‘It’s emotionally and physically draining. It’s very hard’: mental toll of caring for loved one with Alzheimer’s
SHREVEPORT, La. (KSLA) - Currently in Louisiana, there are 92,000 people who have been diagnosed with Alzheimer’s, and that number will increase by 20% in the next two years.
About 40% to 50% of caregivers end up passing away before the person their caring for due to not prioritizing their own health and wellbeing.
Laura Gauthier, a counselor and program director at The Bridge, speaks about the how taking care of someone with Alzheimer’s can be difficult, overwhelming and emotionally draining.
“They’re slowly watching their person become a shell of a person, and it’s very hard for them to watch their once thriving person become someone who is just...just there,” Gauthier explained.
Many caregivers will go through a depression or anxiety phase in the beginning because they are seeing a loved one slowly lose their grip on reality. Caregivers frequently report experiencing high levels of stress in conjunction with burnout, feeling like they are in the situation alone.
“People are trying to take care of their people at home, but with doing that, they are putting themselves at risk because they are trying to do everything that two people used to do,” Gauthier said.
Alzheimer’s and dementia, although not often understood by many, will continue to be a growing problem for our society.
“There is eight other different dementias, and that number is going to increase by 20% in two years. And it’s because we are living longer. And it’s great that we are living longer,” Gauthier said.
“But our brains are not able to keep up with the society that we live in right now because we are in a multi-tasking society, and our brains were not meant to do four or five things at a time. We are only able to do one or two max things at a time and so our brains are overworked, overloaded and tired.”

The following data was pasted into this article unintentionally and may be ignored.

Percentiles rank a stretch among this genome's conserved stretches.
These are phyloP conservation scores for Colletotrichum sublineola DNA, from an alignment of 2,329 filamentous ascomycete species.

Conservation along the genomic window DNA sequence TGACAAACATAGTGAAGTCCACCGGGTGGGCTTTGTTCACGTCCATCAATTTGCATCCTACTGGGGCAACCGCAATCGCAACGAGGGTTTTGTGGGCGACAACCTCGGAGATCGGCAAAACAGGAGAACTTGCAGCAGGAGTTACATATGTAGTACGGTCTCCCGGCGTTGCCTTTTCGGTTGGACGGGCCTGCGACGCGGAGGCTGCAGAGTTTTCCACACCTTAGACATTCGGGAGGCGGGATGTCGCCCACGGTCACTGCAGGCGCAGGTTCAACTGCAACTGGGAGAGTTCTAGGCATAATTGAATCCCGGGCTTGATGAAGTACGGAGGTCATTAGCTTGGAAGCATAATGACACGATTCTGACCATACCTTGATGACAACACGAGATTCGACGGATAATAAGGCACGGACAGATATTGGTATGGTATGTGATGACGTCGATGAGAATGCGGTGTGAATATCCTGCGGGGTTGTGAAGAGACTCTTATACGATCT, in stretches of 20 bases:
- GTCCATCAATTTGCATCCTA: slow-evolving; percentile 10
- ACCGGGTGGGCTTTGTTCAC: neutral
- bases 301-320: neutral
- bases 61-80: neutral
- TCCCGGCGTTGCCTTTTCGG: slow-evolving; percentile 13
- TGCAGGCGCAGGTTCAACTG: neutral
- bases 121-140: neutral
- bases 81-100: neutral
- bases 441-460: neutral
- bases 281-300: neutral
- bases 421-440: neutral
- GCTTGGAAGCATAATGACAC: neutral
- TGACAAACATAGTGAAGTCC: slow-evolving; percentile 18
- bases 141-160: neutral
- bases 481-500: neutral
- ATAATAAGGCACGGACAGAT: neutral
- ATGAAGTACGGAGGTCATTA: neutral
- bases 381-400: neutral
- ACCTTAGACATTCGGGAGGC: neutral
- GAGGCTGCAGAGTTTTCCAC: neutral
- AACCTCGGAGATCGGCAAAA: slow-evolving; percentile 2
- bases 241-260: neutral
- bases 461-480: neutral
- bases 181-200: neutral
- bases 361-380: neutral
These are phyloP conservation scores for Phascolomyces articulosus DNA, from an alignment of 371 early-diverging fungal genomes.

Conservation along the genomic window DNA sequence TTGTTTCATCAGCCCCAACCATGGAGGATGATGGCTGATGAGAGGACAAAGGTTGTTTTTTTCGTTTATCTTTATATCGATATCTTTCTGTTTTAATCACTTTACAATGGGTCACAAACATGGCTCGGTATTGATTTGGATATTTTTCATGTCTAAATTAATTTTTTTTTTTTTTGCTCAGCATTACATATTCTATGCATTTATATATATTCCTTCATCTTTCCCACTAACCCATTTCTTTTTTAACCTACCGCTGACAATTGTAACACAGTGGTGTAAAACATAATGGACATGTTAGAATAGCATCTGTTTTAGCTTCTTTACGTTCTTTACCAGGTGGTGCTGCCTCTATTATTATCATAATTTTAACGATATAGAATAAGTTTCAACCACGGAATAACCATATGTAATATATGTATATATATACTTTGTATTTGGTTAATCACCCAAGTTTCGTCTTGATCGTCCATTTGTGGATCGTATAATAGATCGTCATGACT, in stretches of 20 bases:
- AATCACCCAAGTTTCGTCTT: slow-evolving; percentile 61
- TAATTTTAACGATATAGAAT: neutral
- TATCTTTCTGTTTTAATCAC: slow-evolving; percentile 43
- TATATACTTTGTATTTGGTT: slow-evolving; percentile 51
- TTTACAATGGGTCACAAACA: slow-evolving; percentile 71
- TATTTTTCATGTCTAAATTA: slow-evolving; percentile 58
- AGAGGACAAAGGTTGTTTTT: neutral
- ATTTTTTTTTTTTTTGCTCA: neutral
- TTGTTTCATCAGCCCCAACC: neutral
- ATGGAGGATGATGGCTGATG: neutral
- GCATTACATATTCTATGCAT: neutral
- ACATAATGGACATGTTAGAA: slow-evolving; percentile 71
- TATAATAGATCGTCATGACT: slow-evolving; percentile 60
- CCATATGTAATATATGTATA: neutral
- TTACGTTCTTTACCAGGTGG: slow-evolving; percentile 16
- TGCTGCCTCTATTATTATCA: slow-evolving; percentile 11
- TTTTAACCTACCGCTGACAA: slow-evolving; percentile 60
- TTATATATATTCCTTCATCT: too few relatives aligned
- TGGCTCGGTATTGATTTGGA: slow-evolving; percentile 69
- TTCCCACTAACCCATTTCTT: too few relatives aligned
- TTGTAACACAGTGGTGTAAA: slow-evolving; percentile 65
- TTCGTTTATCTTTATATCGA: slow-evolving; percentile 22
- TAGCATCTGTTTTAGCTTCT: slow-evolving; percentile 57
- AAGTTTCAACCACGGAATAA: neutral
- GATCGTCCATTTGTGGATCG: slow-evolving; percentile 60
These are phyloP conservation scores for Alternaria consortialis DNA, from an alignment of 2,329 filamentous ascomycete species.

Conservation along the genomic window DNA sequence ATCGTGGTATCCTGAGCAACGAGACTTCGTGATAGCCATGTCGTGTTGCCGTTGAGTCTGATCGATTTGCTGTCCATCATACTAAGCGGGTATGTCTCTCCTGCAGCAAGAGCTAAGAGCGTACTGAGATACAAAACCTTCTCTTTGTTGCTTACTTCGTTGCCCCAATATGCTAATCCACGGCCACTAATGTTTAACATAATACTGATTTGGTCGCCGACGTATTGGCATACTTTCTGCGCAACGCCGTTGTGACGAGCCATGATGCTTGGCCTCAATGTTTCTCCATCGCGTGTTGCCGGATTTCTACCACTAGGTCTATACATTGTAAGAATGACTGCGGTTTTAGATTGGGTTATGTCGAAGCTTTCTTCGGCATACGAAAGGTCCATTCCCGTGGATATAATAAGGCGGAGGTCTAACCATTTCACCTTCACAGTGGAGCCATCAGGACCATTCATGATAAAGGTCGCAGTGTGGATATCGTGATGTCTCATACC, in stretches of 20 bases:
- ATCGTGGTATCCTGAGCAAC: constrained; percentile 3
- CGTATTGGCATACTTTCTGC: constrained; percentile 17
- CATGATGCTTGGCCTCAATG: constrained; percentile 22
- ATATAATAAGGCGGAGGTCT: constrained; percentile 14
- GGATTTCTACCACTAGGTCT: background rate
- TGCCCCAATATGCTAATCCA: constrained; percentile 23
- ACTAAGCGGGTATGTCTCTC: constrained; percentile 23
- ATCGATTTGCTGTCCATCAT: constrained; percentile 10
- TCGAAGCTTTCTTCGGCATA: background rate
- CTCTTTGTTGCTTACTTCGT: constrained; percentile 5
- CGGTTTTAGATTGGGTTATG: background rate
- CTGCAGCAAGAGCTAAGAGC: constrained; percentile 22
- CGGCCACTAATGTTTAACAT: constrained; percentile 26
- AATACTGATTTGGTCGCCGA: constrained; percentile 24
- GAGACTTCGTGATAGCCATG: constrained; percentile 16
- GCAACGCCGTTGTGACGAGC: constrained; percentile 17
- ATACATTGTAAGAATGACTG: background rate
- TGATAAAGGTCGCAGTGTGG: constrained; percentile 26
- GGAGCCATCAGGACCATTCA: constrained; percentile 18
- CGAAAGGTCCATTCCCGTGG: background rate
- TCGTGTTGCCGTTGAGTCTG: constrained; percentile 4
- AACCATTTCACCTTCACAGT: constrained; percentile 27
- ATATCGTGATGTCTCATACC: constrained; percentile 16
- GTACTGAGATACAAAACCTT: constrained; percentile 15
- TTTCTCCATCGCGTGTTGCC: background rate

Virginia Disotell, who has been caring for her sister that has Alzheimer’s, has had a difficult journey.
“It’s emotionally and physically draining; it’s very hard. Because her reality, her perception and the way she thinks, is so contrary. She’ll say something that I know is not true, and for the longest, I would try to correct her, which would only frustrate her and both of us, her and me. But through training and through support groups with The Bridge, I have learned that you do not try to correct the person. You say ‘Oh, I didn’t realize that,’” Disotell said.
She says that educating herself was a key factor in understanding what she was dealing with and acknowledging that there is an issue that must be addressed.
Gauthier says a lot of caregivers think they’re alone in their journey, but there are support groups in place to help them and offer advice.
There are nine groups all over Shreveport-Bossier that meet once a month at different facilities, including one at the bridge that meets the second Thursday at 2 p.m. For more information on groups, you can call the bridge alzheimer’s and dementia at 318-656-4800 and they can mail you the list of groups.
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